An enlarged spleen can be painful. Medications help reduce the size of the spleen. If medications aren’t enough, your doctor may recommend surgery to remove your spleen. This procedure is called a splenectomy.

All MF treatments can cause side effects. Your doctor will carefully weigh the risks and benefits of potential treatments before recommending an approach.

It’s important to talk to your doctor about any treatment side effects you experience. Your doctor may want to change your dosage or switch you to a new medication.

The side effects you may experience depend on your MF treatment.

Androgen therapies

Androgentherapies can cause liver damage, facial hair growth in women, and growth of prostate cancer in men.

Corticosteroids

Side effects of corticosteroids depend on the medication and dosage. They may include high blood pressure, fluid retention, weight gain, and mood and memory problems.

Long-term risks of corticosteroids include osteoporosis, bone fractures, high blood sugar, and increased risk of infections.

Immunomodulators

These drugs can increase the number of white blood cells and platelets. This can lead to symptoms such as constipation and a prickly sensation in your hands and feet. They may also cause serious birth defects during pregnancy.

Your doctor will carefully monitor your blood cell count and may prescribe these drugs in combination with a low-dose steroid to minimize risks.

JAK2 inhibitors

Common side effects of JAK2 inhibitors include a decreased level of platelets and anemia. They may also cause diarrhea, headache, dizziness, nausea, vomiting, headache, and bruising.

Fedratinib can, in rare cases, cause serious and potentially fatal brain damage known as encephalopathy.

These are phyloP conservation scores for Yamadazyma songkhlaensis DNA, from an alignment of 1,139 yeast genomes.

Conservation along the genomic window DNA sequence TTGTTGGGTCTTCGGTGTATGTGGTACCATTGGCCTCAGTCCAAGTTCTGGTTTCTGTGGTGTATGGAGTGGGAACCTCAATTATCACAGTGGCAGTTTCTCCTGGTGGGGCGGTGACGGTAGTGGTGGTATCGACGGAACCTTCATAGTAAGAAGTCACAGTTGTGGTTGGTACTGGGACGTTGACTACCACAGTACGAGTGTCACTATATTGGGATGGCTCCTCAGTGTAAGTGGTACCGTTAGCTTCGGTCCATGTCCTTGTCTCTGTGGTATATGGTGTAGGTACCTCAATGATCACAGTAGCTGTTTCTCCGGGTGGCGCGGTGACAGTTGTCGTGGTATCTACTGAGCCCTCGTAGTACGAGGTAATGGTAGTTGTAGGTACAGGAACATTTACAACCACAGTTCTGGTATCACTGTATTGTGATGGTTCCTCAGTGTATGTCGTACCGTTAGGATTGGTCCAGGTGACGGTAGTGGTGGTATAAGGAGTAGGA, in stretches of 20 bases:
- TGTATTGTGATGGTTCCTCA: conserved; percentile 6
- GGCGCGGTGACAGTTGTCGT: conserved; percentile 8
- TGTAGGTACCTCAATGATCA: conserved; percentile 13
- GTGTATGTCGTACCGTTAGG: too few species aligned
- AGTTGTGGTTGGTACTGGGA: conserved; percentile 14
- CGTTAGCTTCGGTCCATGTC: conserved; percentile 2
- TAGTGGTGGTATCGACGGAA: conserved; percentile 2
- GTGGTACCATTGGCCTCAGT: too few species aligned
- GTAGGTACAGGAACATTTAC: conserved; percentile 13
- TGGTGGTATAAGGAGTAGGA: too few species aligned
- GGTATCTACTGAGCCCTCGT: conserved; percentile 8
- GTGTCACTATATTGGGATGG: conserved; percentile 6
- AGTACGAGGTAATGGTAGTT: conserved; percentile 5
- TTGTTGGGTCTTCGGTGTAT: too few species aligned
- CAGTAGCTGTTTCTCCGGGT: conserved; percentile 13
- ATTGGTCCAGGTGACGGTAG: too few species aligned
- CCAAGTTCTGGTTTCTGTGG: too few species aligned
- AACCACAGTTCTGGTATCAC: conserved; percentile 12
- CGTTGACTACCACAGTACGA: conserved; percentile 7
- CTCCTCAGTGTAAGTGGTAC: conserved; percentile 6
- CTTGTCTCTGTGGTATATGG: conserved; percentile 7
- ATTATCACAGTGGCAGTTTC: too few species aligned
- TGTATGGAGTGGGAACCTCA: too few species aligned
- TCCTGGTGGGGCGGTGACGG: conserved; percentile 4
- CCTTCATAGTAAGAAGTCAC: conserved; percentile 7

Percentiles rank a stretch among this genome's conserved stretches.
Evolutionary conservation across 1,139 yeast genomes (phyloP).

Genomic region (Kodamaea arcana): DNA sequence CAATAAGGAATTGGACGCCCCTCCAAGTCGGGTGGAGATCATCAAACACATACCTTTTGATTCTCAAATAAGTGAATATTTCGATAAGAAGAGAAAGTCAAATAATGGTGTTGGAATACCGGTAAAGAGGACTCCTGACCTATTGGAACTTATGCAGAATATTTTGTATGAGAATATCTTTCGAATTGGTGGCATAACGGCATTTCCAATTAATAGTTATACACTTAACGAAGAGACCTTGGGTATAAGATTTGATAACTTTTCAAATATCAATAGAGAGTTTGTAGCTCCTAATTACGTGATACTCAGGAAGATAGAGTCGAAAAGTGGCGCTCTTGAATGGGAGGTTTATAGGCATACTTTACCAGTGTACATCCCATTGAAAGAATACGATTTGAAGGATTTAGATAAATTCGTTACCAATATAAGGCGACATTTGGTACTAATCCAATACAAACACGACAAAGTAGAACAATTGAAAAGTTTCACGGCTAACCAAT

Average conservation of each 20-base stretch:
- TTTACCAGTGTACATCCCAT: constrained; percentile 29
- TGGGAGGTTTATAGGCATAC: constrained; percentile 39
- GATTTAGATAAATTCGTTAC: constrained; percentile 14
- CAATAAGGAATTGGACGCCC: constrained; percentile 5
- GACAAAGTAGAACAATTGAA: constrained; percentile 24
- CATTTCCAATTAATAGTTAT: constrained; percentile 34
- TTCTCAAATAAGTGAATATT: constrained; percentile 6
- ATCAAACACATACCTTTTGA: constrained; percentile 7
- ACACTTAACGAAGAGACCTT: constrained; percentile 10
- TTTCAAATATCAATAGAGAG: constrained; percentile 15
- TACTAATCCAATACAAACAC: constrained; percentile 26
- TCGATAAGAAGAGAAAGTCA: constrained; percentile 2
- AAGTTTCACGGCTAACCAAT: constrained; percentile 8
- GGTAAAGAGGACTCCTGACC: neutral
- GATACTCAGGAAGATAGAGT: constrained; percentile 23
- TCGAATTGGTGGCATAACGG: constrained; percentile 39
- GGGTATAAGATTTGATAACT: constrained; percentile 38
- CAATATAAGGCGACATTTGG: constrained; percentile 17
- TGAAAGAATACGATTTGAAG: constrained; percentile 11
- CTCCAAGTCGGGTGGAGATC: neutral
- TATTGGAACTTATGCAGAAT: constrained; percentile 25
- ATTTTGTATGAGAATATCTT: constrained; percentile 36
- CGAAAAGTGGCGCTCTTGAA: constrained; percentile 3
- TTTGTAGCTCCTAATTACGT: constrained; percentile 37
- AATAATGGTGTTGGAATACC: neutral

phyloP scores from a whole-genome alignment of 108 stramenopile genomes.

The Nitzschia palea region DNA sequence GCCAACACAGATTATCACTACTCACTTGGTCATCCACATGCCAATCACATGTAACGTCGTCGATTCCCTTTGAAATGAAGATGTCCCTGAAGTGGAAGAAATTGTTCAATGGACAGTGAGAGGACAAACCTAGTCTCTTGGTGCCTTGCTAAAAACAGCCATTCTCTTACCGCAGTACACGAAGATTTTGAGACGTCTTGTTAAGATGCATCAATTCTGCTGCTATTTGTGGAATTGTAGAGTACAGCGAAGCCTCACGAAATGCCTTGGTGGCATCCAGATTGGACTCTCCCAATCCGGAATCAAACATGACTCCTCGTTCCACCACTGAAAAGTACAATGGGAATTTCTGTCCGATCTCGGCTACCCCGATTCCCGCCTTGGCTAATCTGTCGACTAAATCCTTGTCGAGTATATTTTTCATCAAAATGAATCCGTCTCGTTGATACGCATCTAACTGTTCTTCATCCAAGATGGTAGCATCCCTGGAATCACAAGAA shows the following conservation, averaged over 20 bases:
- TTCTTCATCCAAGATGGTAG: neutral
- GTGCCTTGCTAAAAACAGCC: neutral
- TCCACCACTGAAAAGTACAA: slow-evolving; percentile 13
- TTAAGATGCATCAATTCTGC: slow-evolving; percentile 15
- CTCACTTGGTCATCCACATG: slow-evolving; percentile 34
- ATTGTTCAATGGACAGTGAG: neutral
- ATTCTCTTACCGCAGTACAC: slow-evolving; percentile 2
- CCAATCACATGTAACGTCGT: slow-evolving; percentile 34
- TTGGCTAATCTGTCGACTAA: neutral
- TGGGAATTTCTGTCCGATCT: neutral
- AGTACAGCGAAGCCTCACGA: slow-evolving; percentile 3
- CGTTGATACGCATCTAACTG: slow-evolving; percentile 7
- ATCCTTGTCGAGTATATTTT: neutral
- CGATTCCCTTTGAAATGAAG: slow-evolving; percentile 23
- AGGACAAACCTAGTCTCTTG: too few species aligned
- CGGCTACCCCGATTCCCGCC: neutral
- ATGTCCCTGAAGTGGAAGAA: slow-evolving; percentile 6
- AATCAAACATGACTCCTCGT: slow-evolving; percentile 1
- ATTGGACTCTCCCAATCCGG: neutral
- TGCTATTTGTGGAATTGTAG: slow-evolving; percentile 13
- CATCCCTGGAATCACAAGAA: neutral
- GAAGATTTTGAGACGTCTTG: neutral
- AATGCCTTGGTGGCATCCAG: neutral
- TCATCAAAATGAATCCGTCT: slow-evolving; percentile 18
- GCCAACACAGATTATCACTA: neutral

Chemotherapy

Chemotherapy targets rapidly dividing cells, which include hair cells, nail cells, and cells in the digestive and reproductive tract. Common side effects of chemotherapy include:

  • fatigue
  • hair loss
  • skin and nail changes
  • nausea, vomiting, and appetite loss
  • constipation
  • diarrhea
  • weight changes
  • mood changes
  • fertility problems

Splenectomy

Removal of the spleen increases risk of infections and bleeding complications, including blood clots. Blood clots can lead to a potentially fatal stroke or pulmonary embolism.

Stem cell transplants

Bone marrow transplants may cause a life threatening side effect known as graft-versus-host disease (GVHD), when the donor’s immune cells attack your healthy cells.

Doctors try to stop this from happening with preventive treatments including removing T cells from the donor graft and using medications to suppress the T cells in the graft.

GVHD can affect your skin, gastrointestinal tract, or liver in the first 100 days after the transplant. You may experience symptoms including skin rashes and blistering, nausea, vomiting, abdominal cramps, loss of appetite, diarrhea, and jaundice.

Chronic GVHD can involve one or several organs and is the leading cause of death after a stem cell transplant. Symptoms can affect the mouth, skin, nails, hair, gastrointestinal tract, lungs, liver, muscles, joints, or genitalia.

Your doctor may recommend taking corticosteroids like prednisone or a topical steroid cream. They may also prescribe ruxolitinib for acute symptoms.

Clinical trials continue to look for new MF treatments. Researchers are testing new JAK2 inhibitors and exploring whether combining ruxolitinib with other medications could improve outcomes for people with MF.

One such class of drugs is histone deacetylase (HDAC) inhibitors. They play a role in gene expression and could treat MF symptoms when paired with ruxolitinib.